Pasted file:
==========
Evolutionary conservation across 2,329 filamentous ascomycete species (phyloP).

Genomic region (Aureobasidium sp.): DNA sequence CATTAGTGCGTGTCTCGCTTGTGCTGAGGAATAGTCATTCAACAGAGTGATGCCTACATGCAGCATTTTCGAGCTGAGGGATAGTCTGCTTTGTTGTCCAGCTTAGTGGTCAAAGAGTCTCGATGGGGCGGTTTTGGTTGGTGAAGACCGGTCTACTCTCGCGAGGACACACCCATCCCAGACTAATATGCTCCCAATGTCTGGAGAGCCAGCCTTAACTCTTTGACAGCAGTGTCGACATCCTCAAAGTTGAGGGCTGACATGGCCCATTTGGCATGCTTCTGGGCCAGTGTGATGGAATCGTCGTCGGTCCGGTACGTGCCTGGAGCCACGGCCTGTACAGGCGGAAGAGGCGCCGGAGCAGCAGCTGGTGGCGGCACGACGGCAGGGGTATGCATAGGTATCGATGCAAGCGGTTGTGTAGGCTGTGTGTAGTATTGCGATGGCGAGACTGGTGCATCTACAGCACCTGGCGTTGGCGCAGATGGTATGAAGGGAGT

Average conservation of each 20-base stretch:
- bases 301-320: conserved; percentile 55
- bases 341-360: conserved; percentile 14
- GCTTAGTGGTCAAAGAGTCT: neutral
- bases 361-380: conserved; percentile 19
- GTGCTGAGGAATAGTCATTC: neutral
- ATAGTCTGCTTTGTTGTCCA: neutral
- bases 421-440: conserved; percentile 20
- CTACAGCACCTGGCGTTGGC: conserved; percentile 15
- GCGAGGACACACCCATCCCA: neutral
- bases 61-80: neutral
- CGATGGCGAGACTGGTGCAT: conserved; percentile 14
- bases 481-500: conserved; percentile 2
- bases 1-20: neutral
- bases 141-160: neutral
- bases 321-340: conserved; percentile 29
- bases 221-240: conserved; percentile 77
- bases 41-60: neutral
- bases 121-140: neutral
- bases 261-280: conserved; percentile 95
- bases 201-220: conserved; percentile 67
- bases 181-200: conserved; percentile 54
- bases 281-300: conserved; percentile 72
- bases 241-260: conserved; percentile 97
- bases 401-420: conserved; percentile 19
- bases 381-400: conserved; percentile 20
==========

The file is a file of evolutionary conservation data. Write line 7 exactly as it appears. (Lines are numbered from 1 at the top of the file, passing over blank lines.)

- bases 361-380: conserved; percentile 19